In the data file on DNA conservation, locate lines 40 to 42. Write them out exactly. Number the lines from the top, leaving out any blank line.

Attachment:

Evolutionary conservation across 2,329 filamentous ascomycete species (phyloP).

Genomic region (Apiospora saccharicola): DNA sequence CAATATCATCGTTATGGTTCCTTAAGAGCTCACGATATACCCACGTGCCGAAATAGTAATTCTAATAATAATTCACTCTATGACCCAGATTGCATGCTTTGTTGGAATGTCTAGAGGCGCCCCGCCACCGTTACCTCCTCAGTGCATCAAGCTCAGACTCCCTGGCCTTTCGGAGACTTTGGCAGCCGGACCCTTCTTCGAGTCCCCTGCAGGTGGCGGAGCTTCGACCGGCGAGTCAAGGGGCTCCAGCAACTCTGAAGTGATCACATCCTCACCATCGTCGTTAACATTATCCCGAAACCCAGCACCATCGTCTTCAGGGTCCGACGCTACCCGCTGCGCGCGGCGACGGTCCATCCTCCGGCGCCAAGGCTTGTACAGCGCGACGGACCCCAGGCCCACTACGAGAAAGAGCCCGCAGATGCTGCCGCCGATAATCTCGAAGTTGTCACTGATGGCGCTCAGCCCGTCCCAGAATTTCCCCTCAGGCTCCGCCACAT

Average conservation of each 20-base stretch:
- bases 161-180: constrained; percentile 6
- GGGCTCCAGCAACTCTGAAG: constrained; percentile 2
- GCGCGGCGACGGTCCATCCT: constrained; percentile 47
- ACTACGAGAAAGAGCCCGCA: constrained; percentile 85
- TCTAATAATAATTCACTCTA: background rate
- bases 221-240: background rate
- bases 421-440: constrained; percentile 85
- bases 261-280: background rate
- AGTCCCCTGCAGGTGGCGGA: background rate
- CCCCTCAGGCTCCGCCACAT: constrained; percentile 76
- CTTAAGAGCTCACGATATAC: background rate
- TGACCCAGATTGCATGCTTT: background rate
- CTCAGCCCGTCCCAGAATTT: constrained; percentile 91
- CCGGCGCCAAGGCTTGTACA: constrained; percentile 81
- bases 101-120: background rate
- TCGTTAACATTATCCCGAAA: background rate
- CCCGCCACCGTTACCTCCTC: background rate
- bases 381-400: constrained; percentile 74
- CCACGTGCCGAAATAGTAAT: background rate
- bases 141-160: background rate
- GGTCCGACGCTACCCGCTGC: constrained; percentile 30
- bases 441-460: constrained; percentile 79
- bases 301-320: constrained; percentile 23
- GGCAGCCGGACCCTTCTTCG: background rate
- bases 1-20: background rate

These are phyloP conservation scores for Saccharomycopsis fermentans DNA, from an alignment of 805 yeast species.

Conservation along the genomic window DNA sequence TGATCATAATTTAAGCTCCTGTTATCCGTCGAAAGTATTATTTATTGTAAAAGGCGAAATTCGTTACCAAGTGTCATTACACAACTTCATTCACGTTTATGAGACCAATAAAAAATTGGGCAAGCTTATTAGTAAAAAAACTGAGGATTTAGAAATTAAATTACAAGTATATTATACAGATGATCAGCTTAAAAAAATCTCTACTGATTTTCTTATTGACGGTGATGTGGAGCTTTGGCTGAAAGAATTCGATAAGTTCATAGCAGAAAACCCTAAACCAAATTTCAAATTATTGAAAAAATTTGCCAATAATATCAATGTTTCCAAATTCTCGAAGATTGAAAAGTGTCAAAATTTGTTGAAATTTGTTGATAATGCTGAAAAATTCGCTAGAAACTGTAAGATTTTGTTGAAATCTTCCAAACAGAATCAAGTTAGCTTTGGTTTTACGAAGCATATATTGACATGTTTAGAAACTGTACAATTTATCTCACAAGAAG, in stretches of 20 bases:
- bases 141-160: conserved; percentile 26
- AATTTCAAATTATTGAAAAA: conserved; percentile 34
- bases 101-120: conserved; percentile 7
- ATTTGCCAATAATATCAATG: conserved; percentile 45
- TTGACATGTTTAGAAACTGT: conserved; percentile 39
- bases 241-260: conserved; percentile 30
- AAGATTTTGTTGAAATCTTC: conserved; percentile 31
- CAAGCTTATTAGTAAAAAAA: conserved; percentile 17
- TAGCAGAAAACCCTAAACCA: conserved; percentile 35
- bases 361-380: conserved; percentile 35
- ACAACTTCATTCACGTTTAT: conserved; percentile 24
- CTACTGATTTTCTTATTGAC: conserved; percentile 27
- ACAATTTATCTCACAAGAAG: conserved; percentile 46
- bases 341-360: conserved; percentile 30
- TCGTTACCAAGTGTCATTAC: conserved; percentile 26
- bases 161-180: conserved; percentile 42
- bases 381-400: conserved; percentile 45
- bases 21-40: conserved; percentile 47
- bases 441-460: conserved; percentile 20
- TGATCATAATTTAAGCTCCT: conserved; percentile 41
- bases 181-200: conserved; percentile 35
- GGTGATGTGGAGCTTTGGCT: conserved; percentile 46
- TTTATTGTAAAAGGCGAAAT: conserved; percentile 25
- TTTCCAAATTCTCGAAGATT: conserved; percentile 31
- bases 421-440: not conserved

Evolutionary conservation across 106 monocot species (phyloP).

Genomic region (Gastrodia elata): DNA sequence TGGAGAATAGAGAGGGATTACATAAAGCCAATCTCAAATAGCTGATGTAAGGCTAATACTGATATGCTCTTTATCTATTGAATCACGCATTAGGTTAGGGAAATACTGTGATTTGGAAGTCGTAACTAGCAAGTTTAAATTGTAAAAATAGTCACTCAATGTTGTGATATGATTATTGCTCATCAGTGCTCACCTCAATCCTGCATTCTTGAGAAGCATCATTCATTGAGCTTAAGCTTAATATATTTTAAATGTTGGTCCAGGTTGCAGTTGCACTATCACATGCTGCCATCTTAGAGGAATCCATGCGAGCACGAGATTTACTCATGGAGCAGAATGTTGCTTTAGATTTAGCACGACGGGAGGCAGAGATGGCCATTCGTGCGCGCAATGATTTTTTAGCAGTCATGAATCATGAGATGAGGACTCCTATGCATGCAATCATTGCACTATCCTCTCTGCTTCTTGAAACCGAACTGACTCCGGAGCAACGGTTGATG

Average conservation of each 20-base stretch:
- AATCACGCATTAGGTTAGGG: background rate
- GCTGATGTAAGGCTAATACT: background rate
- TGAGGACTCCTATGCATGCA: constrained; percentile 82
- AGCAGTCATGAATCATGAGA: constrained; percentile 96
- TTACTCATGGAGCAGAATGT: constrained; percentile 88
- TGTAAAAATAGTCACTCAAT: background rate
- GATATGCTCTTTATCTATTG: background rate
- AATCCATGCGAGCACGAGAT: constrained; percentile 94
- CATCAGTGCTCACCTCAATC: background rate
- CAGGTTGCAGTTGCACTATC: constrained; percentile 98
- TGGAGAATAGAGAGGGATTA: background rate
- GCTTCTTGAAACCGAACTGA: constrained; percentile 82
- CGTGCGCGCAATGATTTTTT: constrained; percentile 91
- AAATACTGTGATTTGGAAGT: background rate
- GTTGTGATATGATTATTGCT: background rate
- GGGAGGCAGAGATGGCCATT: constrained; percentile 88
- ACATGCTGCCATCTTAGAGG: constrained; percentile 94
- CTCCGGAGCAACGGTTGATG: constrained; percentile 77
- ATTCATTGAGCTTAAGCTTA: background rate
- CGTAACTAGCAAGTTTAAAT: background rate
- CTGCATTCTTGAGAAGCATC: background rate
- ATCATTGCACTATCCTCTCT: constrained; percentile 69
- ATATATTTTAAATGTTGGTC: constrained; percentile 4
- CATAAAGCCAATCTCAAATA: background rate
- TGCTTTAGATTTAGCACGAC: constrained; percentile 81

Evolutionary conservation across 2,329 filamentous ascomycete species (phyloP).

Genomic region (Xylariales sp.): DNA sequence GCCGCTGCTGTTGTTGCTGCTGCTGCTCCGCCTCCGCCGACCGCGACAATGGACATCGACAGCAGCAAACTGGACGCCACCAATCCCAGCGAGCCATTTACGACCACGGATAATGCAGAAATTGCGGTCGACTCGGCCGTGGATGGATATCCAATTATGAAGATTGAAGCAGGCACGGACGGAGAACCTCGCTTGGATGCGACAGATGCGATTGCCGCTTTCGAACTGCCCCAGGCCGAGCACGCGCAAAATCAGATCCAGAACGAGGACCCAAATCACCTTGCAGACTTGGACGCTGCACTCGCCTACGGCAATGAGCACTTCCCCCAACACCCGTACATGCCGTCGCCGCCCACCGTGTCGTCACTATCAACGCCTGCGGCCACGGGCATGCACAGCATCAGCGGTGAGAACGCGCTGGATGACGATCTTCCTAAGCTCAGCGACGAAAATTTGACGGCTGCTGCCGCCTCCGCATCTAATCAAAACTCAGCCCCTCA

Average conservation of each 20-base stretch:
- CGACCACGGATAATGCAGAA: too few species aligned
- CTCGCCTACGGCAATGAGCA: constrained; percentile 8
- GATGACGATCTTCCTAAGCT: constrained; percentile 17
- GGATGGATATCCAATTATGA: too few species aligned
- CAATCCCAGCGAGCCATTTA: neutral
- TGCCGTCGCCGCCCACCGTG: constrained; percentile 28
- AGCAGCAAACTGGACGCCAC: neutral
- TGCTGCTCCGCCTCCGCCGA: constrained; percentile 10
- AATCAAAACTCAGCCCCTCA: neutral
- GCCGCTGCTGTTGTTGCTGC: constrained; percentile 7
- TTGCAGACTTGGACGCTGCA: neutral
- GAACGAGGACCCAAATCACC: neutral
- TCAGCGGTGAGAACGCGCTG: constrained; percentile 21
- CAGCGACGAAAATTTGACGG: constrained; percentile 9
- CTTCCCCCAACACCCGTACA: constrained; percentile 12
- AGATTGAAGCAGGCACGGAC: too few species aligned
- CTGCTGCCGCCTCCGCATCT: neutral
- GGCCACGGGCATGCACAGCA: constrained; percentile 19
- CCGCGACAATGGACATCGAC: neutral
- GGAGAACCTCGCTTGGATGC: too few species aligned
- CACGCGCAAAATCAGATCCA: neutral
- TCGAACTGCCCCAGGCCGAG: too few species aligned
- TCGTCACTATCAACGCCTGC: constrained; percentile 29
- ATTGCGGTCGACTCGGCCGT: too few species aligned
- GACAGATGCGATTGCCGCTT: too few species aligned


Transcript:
- bases 361-380: conserved; percentile 35
- ACAACTTCATTCACGTTTAT: conserved; percentile 24
- CTACTGATTTTCTTATTGAC: conserved; percentile 27